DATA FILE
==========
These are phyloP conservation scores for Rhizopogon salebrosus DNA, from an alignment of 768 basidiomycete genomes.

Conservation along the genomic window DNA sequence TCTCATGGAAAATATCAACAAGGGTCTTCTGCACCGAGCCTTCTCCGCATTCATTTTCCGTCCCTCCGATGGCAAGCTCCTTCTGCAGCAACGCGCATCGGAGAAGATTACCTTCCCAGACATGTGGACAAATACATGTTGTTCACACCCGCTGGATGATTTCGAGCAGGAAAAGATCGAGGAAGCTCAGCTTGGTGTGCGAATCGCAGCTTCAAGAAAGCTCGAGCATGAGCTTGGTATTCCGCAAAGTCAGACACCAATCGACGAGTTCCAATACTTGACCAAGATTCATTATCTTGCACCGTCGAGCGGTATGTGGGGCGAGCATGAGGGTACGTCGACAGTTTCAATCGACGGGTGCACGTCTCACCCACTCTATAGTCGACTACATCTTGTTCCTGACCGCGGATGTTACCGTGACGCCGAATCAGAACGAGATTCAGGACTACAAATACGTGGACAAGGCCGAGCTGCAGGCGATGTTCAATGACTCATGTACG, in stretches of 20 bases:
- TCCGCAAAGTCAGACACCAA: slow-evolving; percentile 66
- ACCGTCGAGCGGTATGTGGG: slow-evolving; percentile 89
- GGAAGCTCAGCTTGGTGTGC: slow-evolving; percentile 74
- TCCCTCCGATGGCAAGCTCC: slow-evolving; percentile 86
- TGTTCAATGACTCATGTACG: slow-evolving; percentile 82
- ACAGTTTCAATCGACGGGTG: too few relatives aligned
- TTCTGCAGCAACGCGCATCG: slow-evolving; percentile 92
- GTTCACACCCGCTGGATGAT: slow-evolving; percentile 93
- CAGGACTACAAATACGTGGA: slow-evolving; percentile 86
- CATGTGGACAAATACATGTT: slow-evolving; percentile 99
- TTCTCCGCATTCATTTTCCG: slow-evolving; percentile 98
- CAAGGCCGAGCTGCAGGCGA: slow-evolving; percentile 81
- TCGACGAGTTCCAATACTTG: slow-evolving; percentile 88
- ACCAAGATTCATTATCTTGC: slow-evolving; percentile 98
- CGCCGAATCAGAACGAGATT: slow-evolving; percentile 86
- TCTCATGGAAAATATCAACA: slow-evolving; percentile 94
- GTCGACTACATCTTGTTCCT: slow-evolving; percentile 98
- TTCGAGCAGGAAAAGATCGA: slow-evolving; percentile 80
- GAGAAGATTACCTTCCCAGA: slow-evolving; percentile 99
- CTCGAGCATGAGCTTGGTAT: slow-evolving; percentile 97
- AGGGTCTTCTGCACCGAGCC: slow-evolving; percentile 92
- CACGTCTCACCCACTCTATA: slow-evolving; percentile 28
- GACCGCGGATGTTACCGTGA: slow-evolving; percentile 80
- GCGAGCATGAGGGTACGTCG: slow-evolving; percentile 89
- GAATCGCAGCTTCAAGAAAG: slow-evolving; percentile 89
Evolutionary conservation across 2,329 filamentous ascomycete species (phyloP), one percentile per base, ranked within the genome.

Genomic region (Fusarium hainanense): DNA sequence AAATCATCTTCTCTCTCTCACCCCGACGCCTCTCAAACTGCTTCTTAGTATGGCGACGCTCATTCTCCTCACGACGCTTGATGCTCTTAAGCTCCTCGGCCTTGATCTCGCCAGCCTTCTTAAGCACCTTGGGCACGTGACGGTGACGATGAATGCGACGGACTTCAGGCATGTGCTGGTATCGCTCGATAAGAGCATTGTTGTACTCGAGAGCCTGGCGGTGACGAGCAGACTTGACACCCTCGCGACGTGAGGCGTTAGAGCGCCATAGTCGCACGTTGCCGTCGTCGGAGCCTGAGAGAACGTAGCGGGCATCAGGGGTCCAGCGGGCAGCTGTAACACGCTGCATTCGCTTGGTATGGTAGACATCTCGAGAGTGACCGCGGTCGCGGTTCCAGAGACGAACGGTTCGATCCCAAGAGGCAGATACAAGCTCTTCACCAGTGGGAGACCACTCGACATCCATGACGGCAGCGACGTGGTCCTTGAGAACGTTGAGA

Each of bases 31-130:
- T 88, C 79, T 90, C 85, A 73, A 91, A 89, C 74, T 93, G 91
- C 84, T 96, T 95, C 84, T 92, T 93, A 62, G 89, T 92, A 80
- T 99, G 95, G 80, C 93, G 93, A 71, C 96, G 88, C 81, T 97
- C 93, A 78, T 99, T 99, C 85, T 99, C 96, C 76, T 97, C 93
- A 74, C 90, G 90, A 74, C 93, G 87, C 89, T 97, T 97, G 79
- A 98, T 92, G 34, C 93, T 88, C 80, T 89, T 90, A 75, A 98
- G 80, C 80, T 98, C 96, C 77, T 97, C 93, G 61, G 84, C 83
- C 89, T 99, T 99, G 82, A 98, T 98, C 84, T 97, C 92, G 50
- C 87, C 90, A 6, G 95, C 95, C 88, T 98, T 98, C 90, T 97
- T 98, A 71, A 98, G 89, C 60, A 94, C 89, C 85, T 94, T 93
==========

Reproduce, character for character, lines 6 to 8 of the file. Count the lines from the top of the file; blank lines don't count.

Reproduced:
- TCCCTCCGATGGCAAGCTCC: slow-evolving; percentile 86
- TGTTCAATGACTCATGTACG: slow-evolving; percentile 82
- ACAGTTTCAATCGACGGGTG: too few relatives aligned